Despite 4K/Ultra HD TVs still being so new the industry hasn’t even settled on a final name for the tech yet, we already seem about to encounter a true second generation 4K/Ultra HD screen in the shape of the forward-thinking Panasonic L65WT600B.
That it should be Panasonic leading this 4K leap is perhaps surprising given that the L65WT600B is the brand’s first ‘mainstream’ 4K screen (assuming you don’t consider its 2010-launched, £500,000 152-inch 4K plasma screen to be mainstream!). But the evidence from an in-depth hands-on we had with the Panasonic L65WT600B at Panasonic’s Bracknell HQ seems undeniable.
Note: This is not a full review but a preview. Our full review will come in the next couple of weeks.
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The main reason for the L65WT600B’s cutting edgness is its connections. Unlike any other TV on the market today, the Panasonic L65WT600B sports an HDMI 2.0 input - the new connection standard devised to deal with the huge data streaming demands of 4K video.
But that’s not all. In what may prove a very astute move, Panasonic has also included on its 4K TV a DisplayPort input, in recognition of the fact that while sources with HDMI 2.0 output ports are currently essentially non-existent, there are already PC rigs out there able to deliver full-spec 4K feeds via DisplayPort.
Given that we’ve already tested a bunch of 4K TVs, you might be wondering why these new connections on the Panasonic L65WT600B are such a big deal. But Panasonic’s engineers did a very convincing job during a series of demos and presentations of shouting HDMI 2.0/DisplayPort’s advantages from the rooftops.
The first and initially most important point is that unlike the current HDMI spec sported by the other 4K TVs currently in town, the HDMI 2.0 port on the Panasonic L65WT600B enables the TV to receive 4K feeds at frame rates up to 60p, whereas you’re limited to 30fps with HDMI 1.4.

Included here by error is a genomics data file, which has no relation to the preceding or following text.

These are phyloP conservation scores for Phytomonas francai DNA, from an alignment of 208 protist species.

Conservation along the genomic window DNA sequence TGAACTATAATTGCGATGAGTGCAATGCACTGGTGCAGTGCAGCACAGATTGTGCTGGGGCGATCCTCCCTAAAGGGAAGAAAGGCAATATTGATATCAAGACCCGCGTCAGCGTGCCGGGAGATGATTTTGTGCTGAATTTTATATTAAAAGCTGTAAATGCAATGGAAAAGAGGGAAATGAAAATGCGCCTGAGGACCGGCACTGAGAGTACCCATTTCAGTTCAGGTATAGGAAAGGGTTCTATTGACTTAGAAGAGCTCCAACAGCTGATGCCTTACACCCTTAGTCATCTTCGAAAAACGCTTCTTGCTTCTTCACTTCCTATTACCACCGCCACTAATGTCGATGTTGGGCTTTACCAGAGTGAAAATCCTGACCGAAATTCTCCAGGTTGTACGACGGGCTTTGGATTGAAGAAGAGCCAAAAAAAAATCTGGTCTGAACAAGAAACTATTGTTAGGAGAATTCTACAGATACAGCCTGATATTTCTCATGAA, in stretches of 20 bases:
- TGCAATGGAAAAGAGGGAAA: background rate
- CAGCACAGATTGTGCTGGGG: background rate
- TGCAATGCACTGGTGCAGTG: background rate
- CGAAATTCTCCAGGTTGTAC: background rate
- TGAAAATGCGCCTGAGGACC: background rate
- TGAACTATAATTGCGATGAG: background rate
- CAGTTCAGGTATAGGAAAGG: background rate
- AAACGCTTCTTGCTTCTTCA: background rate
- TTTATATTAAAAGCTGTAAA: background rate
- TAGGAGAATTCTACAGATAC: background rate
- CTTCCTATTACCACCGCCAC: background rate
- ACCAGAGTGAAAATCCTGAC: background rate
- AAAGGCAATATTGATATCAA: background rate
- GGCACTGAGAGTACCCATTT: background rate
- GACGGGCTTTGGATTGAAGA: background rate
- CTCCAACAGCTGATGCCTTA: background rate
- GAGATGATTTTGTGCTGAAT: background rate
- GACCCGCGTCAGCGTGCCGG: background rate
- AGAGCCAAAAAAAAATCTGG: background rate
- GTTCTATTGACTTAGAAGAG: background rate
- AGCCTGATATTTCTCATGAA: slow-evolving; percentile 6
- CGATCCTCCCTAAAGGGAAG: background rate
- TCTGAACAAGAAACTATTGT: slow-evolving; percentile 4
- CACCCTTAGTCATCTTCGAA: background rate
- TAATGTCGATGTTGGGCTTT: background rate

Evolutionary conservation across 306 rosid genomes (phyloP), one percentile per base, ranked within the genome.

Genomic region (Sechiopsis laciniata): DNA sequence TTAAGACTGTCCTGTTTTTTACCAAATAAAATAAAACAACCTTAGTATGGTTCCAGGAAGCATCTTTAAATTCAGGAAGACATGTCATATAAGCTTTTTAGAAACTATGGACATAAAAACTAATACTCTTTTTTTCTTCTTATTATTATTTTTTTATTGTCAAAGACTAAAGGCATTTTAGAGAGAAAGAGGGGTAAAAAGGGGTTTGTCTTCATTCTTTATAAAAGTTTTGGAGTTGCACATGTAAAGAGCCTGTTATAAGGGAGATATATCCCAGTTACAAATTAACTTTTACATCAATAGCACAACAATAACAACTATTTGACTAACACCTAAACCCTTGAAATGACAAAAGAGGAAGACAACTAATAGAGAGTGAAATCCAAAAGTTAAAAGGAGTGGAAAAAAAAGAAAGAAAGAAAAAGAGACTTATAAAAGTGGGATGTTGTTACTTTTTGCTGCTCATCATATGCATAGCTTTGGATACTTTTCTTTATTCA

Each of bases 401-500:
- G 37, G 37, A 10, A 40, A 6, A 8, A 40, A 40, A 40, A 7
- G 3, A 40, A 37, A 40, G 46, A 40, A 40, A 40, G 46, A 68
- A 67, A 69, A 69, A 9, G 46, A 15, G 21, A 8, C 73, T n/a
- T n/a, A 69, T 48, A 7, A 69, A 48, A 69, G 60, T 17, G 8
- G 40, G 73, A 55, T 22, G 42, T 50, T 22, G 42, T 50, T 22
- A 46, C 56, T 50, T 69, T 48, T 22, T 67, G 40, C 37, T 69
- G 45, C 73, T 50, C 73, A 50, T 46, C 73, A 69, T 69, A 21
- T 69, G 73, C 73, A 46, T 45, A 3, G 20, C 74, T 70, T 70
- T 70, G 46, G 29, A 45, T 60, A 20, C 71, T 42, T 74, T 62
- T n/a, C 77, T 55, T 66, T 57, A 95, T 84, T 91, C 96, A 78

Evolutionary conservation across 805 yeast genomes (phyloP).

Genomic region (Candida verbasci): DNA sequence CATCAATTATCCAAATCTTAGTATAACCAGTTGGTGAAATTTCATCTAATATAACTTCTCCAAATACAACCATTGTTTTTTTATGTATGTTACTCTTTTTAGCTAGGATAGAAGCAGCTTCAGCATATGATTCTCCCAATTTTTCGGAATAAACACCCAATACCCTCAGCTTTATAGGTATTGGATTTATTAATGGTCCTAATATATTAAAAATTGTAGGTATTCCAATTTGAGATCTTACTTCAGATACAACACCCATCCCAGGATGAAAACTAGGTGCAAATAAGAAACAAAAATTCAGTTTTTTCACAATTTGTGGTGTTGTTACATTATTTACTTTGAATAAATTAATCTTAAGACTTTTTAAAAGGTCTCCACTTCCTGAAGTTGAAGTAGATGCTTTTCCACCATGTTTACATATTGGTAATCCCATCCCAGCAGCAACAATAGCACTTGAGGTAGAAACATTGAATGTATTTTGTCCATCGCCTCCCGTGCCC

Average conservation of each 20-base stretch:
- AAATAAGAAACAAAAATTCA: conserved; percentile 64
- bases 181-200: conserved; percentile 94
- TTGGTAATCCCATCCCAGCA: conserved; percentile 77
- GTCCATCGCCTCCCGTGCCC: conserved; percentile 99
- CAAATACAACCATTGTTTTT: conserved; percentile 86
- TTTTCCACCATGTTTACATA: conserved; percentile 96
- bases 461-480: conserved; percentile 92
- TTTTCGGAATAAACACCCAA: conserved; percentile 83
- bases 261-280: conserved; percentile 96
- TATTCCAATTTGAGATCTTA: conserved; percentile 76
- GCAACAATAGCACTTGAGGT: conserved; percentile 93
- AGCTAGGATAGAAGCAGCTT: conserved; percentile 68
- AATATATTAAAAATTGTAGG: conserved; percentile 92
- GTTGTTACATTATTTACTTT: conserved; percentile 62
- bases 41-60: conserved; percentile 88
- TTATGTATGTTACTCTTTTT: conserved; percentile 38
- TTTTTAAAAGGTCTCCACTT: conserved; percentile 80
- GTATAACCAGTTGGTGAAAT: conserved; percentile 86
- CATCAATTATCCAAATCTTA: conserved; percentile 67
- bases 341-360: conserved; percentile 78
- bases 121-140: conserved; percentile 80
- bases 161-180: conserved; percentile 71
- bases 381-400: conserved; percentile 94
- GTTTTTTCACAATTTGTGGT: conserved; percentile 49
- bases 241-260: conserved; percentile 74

To show just how important this is, Panasonic let us play Kickstarter-funded game Project CARS on an L65WT600B in a 3840x2160 resolution at 60p frame rate. This turned out to be a rather foolish decision in terms of our racing capabilities (FPS games are more our bag, OK?!) but a very good one in terms of showing why high frame rates are so important for 4K. For the clarity of the motion on the screen was astonishing, with zero judder to interfere with the gorgeous experience of seeing so many pixels at work on your pictures.
For the brief period of time where we could see some of the rival cars in the race before they disappeared over the horizon, we were also very struck by the intensity and definition of their paint jobs. And Panasonic’s engineers were keen to stress that this, too, is down to the new connections on its TV, since they make it possible to deliver high-frame rate 4K feeds using 4:4:4 colour subsampling.
Apologies if that last statement made your brain explode, but actually 4:4:4 colour sampling isn’t that hard to explain. It refers to the ability of a source and a screen to deliver full colour information for every single pixel in a picture, rather than only for a percentage - usually half or a quarter - of the pixels in a picture.
While it’s possible that current rival 4K TVs that only have v1.4 HDMIs will be able to handle higher 4K frame rates via firmware updates, Panasonic’s engineers were adamant during our meet that these screens will not also deliver full colour bandwidth. It’s just not possible given the 10.2Mb data rate limitation of HDMI 1.4. Panasonic’s HDMI 2.0 port, by comparison, can handle 18Mb.
Panasonic backed up its gaming demo with a simple but effective colour ‘circle’ test screen that showed quite clearly the difference in colour clarity you get with 4:4:4 colour subsampling - raising in the process interesting questions about just how much the HDMI group may be ‘fudging’ 4K’s picture quality potential by allowing other manufacturers to use reduced colour subsampling.
Moving away from the connections, the L65WT600B is also the first 4K LCD TV to earn the official endorsement of the independent THX picture quality assurance group, the first TV to sport a native 4K Internet browser, the first 4K TV to deliver on a single chipset a native 4K video pipeline for carrying H.264 streams up to 120Hz, and Panasonic’s first TV with a 4K Hexa-Processing system, which adopts a ‘database’ approach that sounds similar to Sony’s X-Reality engine.
Aside from some evidence of light blocking caused by Panasonic’s local dimming (which may well be improvable via the TV’s settings) we came away from our in-depth introduction to Panasonic’s 4K vision feeling hugely impressed. Keep your eyes peeled for a full review in the next couple of weeks.
Next, read our guide: What is 4K TV Ultra HD?